The company also hired health care veteran Elizabeth Smith as executive vice president for federal health care global sales. Maggie Bauer, who came to Perot with the acquisition of QSS in January 2007, was named senior vice president. Smith and Bauer are leading Perot’s health care sales and coordination efforts companywide.
Smith’s mandate is to build and oversee an expanded sales team. She has worked at the National Institutes of Health, HHS and the Veterans Affairs Department. She also worked in health care sales at EDS Corp.
“We are essentially transforming our whole sales approach,” said Smith, who is responsible for capitalizing on the health care sales assets in Perot’s government and commercial sectors.
The sales force will no longer sell only when opportunities arise, she said. The goal is to create a consultative and strategic selling focus in which “we understand what the customers’ needs are and then what is the value that Perot can bring to them.”
“On the operational side, we draw both from Perot Government Services as well as our commercial health care [business], which is 57 percent of our company,” Smith said.
Perot Systems works with about 4,000 U.S. hospitals, many of them part of large multihospital systems.
One of Bauer’s tasks is to assess the technologies, architectures and expertise in Perot’s commercial sector and determine how the company could adapt them for federal clients. Her portfolio of health agencies includes HHS, the Public Health Service, the Centers for Disease Control and Prevention, NIH and the Food and Drug Administration.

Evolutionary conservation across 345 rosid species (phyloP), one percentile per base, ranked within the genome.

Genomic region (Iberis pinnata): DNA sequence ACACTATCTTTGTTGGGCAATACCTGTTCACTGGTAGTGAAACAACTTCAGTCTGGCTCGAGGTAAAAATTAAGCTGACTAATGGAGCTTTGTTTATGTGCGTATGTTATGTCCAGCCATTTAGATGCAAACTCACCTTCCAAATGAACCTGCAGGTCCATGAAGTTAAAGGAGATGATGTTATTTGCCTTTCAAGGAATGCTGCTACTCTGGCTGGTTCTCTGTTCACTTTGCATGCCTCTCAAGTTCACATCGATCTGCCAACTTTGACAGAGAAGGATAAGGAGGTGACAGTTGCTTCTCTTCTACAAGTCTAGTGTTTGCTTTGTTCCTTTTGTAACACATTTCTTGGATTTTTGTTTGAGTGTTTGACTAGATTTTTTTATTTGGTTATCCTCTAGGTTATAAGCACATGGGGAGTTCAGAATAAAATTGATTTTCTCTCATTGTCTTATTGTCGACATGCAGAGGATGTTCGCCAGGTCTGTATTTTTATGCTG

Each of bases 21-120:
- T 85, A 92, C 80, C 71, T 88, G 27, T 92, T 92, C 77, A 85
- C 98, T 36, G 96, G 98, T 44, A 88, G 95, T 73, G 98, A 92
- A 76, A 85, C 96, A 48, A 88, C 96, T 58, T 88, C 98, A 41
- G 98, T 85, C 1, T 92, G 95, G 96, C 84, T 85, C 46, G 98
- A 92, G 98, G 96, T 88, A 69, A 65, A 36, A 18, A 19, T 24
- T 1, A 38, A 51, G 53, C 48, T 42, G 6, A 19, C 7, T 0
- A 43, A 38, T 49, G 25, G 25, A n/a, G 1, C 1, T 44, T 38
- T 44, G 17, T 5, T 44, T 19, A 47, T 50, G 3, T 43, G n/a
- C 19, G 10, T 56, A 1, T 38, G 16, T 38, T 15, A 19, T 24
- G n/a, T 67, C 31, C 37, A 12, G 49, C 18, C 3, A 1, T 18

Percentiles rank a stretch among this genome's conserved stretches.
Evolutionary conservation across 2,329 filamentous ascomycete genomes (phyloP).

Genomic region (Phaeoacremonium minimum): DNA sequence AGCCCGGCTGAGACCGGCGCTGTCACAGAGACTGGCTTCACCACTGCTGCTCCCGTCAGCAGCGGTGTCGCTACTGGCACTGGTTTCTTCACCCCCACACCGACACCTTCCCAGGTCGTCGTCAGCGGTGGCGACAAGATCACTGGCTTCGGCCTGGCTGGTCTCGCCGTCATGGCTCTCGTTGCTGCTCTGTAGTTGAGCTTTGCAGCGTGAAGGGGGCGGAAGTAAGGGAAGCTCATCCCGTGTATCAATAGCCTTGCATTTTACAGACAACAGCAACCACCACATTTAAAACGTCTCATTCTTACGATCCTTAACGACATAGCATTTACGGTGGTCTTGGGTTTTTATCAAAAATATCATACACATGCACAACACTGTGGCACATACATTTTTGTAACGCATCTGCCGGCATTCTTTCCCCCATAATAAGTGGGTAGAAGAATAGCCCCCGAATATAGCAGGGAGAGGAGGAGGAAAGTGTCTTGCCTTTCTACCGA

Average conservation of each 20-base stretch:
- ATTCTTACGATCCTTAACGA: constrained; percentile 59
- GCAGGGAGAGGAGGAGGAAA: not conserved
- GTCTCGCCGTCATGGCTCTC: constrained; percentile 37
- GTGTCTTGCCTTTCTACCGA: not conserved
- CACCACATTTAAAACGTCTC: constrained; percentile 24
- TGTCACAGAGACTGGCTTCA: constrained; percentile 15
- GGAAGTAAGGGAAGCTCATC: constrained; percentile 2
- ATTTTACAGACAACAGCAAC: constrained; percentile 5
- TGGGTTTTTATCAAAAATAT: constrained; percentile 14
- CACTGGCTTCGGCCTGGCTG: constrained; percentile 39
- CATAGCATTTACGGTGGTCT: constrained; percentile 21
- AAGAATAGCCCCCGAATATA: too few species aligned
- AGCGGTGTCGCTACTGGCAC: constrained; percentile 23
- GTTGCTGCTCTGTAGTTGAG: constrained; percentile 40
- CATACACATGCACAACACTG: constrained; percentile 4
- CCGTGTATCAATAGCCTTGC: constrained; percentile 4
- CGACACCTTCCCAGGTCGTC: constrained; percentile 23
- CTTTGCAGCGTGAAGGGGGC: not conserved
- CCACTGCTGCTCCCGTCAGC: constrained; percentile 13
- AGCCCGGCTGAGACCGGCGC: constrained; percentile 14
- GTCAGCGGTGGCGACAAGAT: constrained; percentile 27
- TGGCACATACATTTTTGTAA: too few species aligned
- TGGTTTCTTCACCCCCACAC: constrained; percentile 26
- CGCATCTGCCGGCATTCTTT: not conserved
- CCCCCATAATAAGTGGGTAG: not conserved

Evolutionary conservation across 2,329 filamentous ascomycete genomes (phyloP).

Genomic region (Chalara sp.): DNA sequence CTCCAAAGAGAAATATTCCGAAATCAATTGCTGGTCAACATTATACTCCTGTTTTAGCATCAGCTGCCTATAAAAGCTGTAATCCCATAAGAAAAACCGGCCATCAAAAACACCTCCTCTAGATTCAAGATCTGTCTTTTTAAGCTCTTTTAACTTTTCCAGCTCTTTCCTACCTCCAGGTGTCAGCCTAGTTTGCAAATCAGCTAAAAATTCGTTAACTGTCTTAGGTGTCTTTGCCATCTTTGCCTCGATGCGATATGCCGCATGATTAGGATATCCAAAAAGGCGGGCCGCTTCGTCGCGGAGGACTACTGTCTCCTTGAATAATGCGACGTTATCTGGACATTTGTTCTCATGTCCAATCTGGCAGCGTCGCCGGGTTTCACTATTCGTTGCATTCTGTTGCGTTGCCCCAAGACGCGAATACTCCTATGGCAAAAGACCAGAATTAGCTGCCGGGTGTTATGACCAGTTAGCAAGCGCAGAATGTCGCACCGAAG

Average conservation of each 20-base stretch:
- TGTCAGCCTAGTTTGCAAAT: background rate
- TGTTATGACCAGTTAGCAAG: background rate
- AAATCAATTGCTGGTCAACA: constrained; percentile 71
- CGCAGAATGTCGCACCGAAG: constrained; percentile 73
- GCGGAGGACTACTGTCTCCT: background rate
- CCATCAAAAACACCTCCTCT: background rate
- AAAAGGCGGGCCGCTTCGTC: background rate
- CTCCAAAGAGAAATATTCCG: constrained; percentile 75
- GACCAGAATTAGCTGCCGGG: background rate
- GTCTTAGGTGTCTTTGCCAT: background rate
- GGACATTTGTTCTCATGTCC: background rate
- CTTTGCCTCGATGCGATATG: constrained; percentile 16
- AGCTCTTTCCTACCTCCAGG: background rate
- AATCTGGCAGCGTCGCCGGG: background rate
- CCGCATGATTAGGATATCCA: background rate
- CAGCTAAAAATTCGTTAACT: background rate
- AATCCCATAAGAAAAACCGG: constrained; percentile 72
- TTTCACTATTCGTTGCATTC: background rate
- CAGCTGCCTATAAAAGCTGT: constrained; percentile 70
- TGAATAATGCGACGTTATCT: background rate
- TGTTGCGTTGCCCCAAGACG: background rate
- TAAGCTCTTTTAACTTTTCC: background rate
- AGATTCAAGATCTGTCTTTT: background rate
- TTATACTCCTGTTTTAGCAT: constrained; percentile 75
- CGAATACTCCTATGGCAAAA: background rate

As an example, Bauer cited Perot’s work at the National Institute of Allergy and Infectious Diseases, a unit of NIH. “We work very closely with the researchers and the scientists to help them better understand how IT can enable what they do,” she said. “That [work] is going to help better inform and support what we do on the public health side.”
NIAID turned to Perot Systems to help it convert its desktop computers in developing countries to thin clients. “Thin clients have many benefits…including a 90 percent reduction in desktop power consumption, the elimination of data islands on desktops and less back-end infrastructure to manage for patches, antivirus and application deployments,” said Michael Tartakovsky, chief information officer for NIAID’s Office of Cyber Infrastructure and Computational Biology. “Perot Systems managed the large scale deployment of a desktop virtualization solution to the NIAID International Centers of Excellence in Research in Mali, Uganda, and India.”
In February, Perot won a five-year, performance-based CDC contract worth more than $119 million to provide IT infrastructure support to the center’s IT Services Office in Atlanta and its offices worldwide.
In assessing the health care contracting market, “I always look at it as strong competition,” Carrick said. “You have to take the approach that we’re going to try to bring our best game, and they’re going to bring their best game.”
HHS accounts for about $50 million of Perot Systems Government Services’ revenue, he said. “I’d say we’re just shy of $100 million if you add [all federal sales] together,” he added.
Carrick declined to set a five-year revenue target for the company’s government health care contracting. “A lot is going to depend on, as we understand the stimulus bill as it’s flowing out, how much of it is really going to hit on [health] IT, what’s going to be available and addressable for our part of the market,” he said.
For now, Carrick and his team — and their competitors — are examining the $787 billion stimulus package to find contract opportunities. “I would like to believe that we could win our fair share,” he said. “I think [health care] is going to be a very large breakout [business] for us.”
David Hubler is the former print managing editor for GCN and senior editor for Washington Technology. He is freelance writer living in Annandale, Va.